This week, we have facts about the Vestmannaeyjar volcano. Thirty years ago, a tiny Icelandic island erupted with no warning and an amazingly successful rescue operation swung into action.
CURWOOD: Residents of a fishing village on the tiny island of Heimaey in Iceland went to bed as usual on the night of January 22, 1973, but they didn’t get much sleep. At 1:55 in the morning the Vestmannaeyjar volcano on the island ended a 5,000 year silence and, without warning, cracked open the earth. The sudden flow of lava created an unbroken wall of fire that ran from one side of the island to the other. Townsfolk scurried to carry out an evacuation plan and, by morning light, most of the 5,300 inhabitants were off the island. A few hundred stayed behind, though, to face the fires.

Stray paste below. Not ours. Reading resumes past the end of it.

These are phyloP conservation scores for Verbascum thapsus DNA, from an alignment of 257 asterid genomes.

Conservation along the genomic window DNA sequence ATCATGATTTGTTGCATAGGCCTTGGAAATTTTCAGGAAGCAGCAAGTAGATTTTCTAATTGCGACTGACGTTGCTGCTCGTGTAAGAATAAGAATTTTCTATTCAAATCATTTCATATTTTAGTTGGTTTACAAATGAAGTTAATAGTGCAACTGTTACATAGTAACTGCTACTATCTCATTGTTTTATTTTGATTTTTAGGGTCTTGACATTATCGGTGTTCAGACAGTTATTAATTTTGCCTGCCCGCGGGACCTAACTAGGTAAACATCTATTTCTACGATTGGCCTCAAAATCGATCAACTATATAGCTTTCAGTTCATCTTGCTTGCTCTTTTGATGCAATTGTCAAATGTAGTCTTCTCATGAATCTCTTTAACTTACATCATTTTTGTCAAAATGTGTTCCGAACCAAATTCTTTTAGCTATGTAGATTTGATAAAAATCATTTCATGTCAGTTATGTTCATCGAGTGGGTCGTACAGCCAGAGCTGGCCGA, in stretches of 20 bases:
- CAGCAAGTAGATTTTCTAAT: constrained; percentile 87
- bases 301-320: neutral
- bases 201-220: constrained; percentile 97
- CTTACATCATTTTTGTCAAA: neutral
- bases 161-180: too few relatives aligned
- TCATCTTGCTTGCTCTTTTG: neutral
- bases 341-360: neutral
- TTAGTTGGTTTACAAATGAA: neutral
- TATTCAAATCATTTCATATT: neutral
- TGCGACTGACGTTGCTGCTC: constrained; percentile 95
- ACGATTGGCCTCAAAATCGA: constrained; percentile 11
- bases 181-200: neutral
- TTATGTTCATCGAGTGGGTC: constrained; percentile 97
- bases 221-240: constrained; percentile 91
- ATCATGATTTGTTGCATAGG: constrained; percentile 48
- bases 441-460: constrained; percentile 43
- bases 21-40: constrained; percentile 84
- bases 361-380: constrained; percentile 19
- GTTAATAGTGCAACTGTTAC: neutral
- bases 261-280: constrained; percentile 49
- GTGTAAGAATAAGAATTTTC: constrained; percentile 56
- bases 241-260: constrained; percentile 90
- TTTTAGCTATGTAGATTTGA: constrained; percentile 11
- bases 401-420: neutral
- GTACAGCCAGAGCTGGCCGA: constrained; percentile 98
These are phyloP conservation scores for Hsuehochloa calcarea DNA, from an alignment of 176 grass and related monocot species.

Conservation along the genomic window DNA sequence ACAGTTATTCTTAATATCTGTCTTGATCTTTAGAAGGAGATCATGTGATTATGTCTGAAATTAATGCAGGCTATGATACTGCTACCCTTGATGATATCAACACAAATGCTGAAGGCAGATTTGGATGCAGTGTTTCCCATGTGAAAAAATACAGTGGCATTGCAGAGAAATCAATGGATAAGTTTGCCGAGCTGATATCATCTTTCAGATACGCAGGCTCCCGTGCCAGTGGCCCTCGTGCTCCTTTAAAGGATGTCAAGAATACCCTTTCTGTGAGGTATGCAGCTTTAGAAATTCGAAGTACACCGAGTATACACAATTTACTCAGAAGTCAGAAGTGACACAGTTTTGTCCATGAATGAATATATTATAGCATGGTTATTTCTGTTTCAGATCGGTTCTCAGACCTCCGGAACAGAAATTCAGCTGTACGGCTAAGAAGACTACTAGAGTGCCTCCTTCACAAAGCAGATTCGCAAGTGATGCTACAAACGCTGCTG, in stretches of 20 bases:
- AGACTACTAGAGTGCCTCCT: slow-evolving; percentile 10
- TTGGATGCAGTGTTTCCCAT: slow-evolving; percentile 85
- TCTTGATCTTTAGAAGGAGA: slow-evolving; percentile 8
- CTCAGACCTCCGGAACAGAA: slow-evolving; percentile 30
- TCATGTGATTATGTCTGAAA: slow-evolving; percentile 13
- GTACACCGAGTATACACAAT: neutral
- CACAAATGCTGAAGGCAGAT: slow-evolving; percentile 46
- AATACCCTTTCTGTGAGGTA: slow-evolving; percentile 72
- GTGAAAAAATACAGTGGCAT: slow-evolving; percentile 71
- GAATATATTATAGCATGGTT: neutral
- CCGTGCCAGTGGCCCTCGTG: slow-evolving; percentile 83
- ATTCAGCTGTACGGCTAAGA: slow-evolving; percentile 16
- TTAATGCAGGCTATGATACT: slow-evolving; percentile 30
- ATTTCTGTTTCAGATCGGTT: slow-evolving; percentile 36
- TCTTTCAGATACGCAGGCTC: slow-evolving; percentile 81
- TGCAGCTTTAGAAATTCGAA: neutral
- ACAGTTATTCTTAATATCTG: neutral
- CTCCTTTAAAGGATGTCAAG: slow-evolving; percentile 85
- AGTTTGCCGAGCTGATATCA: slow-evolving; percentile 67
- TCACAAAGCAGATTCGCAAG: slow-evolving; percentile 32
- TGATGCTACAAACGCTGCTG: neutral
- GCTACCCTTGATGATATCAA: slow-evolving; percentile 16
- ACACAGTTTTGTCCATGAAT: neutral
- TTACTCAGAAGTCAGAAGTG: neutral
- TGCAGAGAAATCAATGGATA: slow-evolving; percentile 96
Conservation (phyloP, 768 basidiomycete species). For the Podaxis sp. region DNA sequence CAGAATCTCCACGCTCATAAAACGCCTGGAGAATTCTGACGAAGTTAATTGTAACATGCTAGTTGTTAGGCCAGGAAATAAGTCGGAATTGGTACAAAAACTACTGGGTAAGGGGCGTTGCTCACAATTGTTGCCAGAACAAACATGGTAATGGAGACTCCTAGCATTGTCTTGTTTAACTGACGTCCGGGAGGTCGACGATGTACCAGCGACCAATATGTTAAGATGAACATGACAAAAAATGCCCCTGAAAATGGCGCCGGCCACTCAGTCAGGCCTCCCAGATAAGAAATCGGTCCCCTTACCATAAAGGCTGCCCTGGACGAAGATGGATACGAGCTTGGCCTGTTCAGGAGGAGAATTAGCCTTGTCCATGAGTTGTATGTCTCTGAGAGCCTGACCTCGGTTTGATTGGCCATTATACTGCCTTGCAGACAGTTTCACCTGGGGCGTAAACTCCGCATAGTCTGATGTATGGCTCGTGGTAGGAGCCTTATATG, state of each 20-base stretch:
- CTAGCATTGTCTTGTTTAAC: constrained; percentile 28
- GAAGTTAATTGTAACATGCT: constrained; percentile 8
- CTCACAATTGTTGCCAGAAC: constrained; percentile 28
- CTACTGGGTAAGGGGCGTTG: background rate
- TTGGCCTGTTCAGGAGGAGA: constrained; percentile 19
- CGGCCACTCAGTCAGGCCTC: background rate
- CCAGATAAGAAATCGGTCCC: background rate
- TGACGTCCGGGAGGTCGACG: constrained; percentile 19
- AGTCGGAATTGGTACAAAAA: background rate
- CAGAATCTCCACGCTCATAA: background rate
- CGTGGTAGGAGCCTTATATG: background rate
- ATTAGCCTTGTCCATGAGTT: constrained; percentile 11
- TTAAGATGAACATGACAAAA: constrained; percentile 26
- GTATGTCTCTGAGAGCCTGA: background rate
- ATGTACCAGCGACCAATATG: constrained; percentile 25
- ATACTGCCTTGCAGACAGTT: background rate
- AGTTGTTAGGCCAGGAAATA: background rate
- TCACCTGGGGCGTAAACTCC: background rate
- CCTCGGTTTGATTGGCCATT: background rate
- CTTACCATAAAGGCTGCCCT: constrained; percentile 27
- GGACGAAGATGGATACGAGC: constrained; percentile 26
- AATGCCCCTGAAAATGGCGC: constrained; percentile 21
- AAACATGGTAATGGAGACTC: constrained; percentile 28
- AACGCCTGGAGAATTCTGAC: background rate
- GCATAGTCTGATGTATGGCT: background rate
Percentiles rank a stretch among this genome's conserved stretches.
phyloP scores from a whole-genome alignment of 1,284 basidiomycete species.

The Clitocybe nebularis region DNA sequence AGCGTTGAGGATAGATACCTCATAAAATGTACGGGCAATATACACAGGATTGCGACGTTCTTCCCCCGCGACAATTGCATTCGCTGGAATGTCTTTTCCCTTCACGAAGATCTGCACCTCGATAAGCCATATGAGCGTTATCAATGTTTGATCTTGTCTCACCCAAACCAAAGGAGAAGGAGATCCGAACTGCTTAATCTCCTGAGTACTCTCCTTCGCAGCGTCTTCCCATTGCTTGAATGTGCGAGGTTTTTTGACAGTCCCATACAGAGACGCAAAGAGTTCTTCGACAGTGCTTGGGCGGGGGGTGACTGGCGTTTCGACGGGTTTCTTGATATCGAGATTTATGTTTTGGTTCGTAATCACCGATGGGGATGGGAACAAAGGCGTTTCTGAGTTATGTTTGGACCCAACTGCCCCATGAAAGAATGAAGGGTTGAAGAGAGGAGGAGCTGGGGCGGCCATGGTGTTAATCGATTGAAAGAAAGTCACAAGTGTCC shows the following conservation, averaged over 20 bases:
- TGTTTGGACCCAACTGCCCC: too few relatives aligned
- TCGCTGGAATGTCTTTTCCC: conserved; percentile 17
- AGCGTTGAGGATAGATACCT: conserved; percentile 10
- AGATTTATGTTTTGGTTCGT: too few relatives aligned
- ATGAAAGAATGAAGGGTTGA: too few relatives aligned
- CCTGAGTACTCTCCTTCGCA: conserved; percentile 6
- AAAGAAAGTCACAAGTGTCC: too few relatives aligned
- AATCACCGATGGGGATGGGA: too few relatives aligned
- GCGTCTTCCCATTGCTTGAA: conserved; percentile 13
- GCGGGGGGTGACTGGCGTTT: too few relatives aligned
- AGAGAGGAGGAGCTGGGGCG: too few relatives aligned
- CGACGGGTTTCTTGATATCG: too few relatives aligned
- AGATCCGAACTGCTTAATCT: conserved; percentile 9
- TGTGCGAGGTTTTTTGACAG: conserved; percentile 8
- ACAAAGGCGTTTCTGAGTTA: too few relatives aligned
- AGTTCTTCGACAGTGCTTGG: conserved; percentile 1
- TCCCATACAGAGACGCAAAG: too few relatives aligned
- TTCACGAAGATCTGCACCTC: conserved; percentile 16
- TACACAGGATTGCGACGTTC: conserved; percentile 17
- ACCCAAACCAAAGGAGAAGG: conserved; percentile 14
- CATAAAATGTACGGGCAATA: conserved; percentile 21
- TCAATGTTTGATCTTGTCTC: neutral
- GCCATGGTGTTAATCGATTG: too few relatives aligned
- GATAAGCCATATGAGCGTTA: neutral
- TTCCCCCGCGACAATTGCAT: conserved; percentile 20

Four hundred families lost their homes over the five-month course of the eruption, and one death was recorded. But more than half of the town was preserved, including the harbor, a primary fishing center for Iceland. Most folks eventually returned but Heimaey was forever changed by the blast. Leftover hardened lava made the island about two square kilometers bigger than before. Roads now seemed to disappear into rock where the magma took hold.
The Vestmannaeyjar volcano is expected to erupt again one day, but for now at least all is quiet on Heimaey.
And for this week, that’s the Living on Earth Almanac.
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